To provide some general background information, a climbing cam typically includes one or more pairs of opposed cam members that typically have eccentric outer surfaces. The cam members are pivotally mounted one or more transverse shafts or axles in a way that allows opposed cams to pivot in opposite directions. The cams are spring-loaded and are activated with a trigger. When the trigger is pulled, the cams rotate from their open, extended position toward a closed or compressed position. The compressed cam is then inserted into a crack in a rock, and the trigger is released. When the trigger is released the cam members rotate under the force of the springs back toward their open position until the opposed cams contact the rock.
Assuming that the correct sized cam has been chosen for the crack in question, the cam members engage opposite sides of the crack to provide a frictional engagement with the rock, thereby providing an anchoring point. The cam typically includes a loop or sling of cable attached to it. A carabiner is typically attached to the cable and a loop of webbing is attached to the carabiner. Another carabiner is then connected to the opposite end of the webbing and the rope is passed through the second carabiner. This system allows the rope to move freely through the carabiners without unduly moving the cam and risking it's coming loose. Outwardly directed loads applied to the cam—as when a climber's fall is arrested—causes the cam members jam against the rock as described above.
The variety of sizes that may be accommodated by a climbing aid of the cam type I s often measured in terms of the “expansion range.” The expansion range may be described in various ways, but is typically defined as being numerically equal to the ratio of the largest to the smallest size crack to which the climbing aid may be applied safely. It is well known that for a climbing aid of the cam type with a single axle, the expansion range is limited by interference between the cam members and opposite sides of the crack. This limits the expansion range to about 1.62 for a cam angle of 13.25 degrees. Cams are available in numerous sizes, ranging from very large units having a safe expansion range of up to 4 inches or more, to very small units that have a safe expansion range of less than ½ inch. The safe expansion range of a cam, however, is somewhat less than the actual maximum range of the device.
The particular cam selected by the climber depends on several factors, including for example the topography of the crack into which the cam will be inserted, and the width of the crack. Selection of the correct sized cam and proper placement of the cam is obviously very important since improper sizing and placement can lead to failure of the protection when it is most needed.
Since it is usually the case that the climber does not know exactly what features will appear on the rock, it is necessary to carry several and sometimes many climbing aids of all sorts in order to accommodate all the possibilities which may be required. This increases the weight, bulk, and expense of equipment that is required. There is a need to increase the possibilities for placements of the climbing aids while at the same time decreasing weight. It will be appreciated therefore that it is beneficial to maximize the workable expansion range, as a cam that has a larger expansion range may be used in a wider variety of crack sizes.
U.S. Pat. No. 4,643,377 describes a climbing aid of the cam type in which two parallel axles are employed in order to increase the expansion range. With the appropriate arrangement, it is possible to use slightly larger cam units than on a single axle device and this results in an increase in the overall expansion range to about 1.68. This requires additional weight and mechanical complexity for the device, but these devices have become popular as a consequence of the increase in expansion range.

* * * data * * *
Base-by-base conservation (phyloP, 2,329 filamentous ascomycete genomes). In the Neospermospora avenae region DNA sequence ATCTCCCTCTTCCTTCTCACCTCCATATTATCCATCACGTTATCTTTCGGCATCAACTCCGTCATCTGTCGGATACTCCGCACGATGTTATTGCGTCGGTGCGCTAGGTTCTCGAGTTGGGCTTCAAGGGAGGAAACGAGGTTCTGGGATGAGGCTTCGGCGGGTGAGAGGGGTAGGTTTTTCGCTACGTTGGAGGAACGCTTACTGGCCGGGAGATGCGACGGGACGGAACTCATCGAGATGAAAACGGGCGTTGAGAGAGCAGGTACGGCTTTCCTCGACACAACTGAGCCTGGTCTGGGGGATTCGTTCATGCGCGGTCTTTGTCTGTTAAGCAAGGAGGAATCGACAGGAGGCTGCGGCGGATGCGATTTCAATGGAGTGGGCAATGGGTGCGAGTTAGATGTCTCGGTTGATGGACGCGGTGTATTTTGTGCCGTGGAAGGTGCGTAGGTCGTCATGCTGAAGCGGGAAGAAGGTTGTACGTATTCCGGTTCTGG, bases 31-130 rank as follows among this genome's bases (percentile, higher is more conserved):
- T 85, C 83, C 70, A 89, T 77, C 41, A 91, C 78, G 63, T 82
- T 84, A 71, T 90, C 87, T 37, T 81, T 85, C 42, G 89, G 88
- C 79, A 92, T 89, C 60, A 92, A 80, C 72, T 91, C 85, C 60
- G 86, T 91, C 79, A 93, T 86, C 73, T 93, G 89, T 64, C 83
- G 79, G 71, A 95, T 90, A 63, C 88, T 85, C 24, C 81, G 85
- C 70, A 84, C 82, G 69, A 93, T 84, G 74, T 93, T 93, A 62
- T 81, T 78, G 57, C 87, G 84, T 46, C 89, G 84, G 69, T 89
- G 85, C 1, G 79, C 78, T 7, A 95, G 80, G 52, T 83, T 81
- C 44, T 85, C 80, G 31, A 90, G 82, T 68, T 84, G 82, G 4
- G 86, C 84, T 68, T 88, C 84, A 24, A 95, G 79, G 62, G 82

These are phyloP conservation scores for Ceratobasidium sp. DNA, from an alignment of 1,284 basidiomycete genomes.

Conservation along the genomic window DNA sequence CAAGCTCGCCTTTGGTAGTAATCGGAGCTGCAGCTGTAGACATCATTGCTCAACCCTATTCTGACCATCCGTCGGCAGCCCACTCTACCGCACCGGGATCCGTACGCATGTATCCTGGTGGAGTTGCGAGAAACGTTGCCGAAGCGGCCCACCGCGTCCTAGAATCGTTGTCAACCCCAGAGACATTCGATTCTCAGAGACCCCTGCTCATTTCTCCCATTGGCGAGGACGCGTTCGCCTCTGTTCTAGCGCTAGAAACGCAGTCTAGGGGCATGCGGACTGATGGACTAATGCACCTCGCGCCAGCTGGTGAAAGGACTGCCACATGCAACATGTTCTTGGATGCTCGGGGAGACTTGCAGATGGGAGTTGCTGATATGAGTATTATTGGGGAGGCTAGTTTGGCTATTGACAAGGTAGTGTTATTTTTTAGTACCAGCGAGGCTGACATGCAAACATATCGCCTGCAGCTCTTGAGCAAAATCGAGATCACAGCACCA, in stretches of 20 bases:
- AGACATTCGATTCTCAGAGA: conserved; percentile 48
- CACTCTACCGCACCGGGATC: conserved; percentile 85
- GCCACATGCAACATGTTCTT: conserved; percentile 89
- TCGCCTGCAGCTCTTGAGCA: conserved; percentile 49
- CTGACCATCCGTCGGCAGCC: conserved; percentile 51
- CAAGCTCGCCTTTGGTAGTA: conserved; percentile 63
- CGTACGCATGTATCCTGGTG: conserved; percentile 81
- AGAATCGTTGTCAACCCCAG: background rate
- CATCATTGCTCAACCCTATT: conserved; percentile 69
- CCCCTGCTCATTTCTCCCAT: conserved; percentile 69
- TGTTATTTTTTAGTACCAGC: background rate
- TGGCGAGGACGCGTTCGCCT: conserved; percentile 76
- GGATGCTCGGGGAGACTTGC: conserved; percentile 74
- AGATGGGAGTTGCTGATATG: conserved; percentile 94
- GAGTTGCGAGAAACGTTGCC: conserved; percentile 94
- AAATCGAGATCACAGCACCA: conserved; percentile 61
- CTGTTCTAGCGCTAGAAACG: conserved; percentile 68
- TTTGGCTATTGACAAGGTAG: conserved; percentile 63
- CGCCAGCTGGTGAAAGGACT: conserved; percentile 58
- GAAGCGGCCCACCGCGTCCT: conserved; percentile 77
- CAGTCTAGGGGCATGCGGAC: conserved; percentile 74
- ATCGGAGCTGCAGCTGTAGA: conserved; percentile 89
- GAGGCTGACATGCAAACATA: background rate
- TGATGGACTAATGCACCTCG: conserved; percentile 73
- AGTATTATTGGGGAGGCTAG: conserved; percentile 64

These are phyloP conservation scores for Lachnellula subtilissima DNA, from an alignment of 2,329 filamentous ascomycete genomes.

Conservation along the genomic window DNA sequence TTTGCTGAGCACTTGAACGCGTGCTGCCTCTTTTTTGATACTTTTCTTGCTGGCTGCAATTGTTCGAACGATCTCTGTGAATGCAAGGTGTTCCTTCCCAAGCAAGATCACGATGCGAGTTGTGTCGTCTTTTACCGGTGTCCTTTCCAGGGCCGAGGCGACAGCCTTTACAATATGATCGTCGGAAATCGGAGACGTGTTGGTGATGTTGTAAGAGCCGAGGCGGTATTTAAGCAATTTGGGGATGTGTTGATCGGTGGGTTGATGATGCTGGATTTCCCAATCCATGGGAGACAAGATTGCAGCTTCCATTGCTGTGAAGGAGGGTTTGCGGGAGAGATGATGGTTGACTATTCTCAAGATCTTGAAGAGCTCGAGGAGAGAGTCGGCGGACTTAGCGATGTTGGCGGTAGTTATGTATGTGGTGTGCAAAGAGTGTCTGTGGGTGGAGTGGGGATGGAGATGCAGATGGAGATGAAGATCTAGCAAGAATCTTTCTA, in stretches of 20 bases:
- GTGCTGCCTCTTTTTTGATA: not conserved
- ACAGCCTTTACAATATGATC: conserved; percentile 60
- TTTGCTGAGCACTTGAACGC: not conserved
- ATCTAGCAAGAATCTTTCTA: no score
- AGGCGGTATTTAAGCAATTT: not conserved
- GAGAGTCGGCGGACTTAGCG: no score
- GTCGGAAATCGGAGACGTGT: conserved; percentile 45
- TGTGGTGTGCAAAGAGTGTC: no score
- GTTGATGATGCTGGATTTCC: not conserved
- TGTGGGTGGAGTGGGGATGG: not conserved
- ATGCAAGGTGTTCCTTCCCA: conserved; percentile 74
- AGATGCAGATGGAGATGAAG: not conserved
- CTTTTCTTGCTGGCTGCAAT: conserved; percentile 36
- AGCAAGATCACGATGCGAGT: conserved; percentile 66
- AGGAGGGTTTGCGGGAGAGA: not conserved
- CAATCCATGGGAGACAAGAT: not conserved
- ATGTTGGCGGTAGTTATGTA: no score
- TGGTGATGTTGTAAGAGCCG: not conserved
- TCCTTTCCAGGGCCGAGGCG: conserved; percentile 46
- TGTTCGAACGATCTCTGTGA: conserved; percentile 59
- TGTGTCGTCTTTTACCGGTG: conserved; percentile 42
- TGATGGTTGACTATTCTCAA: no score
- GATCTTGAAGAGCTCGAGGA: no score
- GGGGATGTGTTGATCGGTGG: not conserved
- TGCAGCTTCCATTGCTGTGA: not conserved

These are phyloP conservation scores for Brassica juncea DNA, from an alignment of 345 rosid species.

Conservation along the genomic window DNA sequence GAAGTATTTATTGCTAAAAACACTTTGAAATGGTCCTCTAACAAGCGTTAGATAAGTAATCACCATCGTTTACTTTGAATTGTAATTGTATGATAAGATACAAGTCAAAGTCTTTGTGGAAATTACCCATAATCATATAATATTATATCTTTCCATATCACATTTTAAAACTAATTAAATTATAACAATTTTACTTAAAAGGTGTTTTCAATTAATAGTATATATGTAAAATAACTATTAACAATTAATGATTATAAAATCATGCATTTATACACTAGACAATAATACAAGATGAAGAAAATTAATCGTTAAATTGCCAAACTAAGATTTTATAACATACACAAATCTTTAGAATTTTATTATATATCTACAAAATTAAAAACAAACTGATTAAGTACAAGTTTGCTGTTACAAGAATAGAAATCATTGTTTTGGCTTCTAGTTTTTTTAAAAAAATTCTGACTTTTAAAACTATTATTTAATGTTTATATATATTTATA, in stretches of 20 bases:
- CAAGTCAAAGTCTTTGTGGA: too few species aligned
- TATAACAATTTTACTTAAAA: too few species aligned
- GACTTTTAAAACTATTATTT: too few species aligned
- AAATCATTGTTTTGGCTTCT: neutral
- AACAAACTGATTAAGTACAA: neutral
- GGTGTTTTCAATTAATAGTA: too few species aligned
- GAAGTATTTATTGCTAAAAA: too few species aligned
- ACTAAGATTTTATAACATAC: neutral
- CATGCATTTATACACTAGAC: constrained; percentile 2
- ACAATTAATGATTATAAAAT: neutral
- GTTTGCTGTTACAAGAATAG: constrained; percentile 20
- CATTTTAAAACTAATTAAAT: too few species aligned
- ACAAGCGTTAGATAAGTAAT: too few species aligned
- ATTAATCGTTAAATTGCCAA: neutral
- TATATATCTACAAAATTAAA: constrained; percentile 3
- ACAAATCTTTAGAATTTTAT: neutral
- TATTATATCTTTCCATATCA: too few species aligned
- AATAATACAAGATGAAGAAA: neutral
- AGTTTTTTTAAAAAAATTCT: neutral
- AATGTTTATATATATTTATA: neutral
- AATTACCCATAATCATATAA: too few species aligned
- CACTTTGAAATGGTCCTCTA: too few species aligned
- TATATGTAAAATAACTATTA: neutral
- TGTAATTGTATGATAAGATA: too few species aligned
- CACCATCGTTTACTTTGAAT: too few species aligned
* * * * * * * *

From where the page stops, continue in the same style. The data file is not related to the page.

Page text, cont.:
There is a need therefore for improved climbing cams that have increased working ranges.
Additionally, because a climbing cam is typically not loaded except in a fall or when direct aid from the device is required, due to motion of the climber and the rope, it is possible for the climbing aid to move or rattle around in the crack so as to fall out of the crack, move from the optimal position, or otherwise degrade the placement. This unintentional relative movement between the cam and the rock is often called “walking.” While stiffer springs in the climbing aid may help to alleviate this problem, it would require a large force of perhaps 100 pounds or more to hold the climbing aid in position. At this level, it is not feasible to add springs stiff enough to generate the outward force. There is a need for a mechanism capable of lock the climbing aid in place to prevent it from moving, or to minimize movement of the cam after it is placed.
The invention will be better understood and its numerous objects and advantages will be apparent by reference to the following detailed description of the invention when taken in conjunction with the following drawings, in which like numerals represent like members.
This invention relates to a climbing aid of the “cam” type of improved design, which increases the probability of a safe placement opportunity while at the same time reduces weight and increases security of the placement. It will be appreciated by one accustomed to the art of climbing that a “cam” type climbing aid which could be used over a greater variety of sizes would allow the climber to carry and purchase less equipment and would be a substantial improvement over prior art.
The present invention furnishes a group of analytical techniques for designing climbing aids of the cam type so as to increase the variety of sizes that a single climbing aid may accommodate while at the same time increasing placement security.